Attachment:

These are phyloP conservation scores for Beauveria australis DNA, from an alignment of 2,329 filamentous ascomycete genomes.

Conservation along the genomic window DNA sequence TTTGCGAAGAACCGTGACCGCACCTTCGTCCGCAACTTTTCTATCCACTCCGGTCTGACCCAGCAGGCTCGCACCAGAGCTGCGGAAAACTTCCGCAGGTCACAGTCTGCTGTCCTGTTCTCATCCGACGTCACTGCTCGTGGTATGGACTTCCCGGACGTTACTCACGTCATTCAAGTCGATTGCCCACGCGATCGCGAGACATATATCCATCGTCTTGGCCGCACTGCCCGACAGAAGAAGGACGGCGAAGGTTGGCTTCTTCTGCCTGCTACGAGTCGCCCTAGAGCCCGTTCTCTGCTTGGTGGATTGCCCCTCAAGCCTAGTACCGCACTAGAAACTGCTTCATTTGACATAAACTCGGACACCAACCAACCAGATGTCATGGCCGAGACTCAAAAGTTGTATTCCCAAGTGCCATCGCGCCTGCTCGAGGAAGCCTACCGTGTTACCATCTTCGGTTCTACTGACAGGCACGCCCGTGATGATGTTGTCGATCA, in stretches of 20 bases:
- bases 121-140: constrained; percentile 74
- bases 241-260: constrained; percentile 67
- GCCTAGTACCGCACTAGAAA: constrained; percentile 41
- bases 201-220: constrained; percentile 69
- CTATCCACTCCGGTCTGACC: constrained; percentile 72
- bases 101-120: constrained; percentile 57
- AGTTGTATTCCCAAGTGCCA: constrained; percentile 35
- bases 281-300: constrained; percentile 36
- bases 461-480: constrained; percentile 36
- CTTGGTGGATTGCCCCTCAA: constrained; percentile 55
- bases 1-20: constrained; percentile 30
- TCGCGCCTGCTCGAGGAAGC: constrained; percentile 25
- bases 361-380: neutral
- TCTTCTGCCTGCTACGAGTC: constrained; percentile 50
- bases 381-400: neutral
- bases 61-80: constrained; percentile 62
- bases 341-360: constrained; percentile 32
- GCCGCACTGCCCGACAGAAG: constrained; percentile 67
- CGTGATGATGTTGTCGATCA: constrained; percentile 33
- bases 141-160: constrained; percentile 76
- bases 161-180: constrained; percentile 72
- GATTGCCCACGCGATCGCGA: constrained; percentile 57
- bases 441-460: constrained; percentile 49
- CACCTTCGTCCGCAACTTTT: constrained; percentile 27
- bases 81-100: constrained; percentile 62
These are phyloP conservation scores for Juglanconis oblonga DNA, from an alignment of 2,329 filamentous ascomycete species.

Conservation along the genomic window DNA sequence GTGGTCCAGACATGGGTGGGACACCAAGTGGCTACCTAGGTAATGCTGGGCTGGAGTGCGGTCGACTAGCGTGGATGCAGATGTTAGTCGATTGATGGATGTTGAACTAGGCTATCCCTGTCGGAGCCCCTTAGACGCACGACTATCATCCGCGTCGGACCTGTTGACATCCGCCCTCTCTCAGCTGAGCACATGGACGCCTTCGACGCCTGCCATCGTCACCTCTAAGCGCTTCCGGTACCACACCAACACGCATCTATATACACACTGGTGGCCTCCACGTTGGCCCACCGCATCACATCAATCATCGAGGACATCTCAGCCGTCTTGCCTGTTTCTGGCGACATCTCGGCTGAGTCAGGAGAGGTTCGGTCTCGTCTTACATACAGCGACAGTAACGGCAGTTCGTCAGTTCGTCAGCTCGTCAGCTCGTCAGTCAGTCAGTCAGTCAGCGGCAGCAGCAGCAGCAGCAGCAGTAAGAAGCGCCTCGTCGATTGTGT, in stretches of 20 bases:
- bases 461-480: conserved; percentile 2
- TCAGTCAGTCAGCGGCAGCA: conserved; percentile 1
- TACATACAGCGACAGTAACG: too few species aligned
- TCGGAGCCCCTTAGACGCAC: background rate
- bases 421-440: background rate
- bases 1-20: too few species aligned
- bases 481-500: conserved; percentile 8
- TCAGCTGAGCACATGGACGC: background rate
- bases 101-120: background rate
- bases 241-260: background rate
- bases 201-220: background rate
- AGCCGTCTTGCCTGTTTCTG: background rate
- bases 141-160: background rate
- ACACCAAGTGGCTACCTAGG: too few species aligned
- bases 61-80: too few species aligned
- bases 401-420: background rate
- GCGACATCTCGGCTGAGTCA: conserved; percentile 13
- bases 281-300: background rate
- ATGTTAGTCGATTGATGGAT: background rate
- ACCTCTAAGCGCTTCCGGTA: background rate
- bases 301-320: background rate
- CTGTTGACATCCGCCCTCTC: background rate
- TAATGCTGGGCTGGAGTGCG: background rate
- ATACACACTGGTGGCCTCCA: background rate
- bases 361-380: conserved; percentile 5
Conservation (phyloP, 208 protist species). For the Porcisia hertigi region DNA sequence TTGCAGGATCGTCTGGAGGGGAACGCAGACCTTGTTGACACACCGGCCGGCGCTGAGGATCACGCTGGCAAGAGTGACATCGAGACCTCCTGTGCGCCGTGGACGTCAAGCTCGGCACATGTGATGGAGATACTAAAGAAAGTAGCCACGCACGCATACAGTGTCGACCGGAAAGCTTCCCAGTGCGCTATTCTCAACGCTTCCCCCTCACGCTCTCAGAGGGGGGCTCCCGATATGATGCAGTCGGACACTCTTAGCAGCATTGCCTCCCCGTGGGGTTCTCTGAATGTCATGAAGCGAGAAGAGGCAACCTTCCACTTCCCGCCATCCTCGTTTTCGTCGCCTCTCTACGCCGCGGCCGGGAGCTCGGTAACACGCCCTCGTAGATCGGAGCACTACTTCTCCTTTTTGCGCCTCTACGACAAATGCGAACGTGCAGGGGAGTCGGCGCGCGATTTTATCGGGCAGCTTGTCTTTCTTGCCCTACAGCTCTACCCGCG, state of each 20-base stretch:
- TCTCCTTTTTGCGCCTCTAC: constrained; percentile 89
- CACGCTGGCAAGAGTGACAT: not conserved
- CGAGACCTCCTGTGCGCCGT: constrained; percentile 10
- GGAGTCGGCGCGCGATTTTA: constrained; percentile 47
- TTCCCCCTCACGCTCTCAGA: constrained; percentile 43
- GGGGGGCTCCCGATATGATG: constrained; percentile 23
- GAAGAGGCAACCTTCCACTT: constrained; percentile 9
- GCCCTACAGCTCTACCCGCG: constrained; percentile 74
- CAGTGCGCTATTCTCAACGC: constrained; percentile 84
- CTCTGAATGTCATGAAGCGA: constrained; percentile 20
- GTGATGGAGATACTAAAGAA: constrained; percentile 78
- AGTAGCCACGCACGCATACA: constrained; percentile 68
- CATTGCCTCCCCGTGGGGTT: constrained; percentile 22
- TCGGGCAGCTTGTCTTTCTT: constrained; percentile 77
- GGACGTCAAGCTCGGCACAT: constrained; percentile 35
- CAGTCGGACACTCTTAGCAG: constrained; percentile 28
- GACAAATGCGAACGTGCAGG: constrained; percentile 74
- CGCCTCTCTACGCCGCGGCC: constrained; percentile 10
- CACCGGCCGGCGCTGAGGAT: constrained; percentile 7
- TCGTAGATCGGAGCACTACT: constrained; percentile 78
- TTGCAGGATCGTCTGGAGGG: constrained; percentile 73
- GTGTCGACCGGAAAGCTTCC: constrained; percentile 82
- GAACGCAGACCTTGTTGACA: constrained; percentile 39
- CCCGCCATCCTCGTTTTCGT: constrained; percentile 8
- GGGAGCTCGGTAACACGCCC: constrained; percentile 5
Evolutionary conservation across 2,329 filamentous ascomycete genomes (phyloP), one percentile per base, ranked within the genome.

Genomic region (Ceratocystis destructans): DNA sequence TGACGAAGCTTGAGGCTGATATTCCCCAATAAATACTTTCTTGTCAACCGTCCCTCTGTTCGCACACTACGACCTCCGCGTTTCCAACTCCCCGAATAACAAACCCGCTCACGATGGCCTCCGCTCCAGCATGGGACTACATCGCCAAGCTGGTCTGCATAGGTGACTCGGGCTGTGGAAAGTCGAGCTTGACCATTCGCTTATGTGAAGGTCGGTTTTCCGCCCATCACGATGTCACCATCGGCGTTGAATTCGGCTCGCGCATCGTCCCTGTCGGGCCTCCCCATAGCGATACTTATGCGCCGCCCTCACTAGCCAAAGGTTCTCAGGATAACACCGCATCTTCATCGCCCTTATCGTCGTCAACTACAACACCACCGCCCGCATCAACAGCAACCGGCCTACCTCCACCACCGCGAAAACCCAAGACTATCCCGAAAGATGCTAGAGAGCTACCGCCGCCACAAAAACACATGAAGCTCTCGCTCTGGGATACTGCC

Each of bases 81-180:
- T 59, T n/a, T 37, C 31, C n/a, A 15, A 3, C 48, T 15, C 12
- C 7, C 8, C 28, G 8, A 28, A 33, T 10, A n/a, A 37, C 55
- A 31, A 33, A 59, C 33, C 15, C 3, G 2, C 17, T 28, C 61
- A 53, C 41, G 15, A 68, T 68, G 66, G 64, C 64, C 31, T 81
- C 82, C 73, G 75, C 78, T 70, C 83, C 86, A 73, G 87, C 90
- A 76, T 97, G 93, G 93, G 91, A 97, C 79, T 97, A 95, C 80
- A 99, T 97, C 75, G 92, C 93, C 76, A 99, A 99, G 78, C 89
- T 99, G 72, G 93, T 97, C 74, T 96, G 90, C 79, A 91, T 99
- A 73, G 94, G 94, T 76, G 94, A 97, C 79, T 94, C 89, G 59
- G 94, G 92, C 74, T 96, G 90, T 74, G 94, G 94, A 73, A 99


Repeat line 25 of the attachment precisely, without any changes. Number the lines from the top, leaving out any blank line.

- bases 441-460: constrained; percentile 49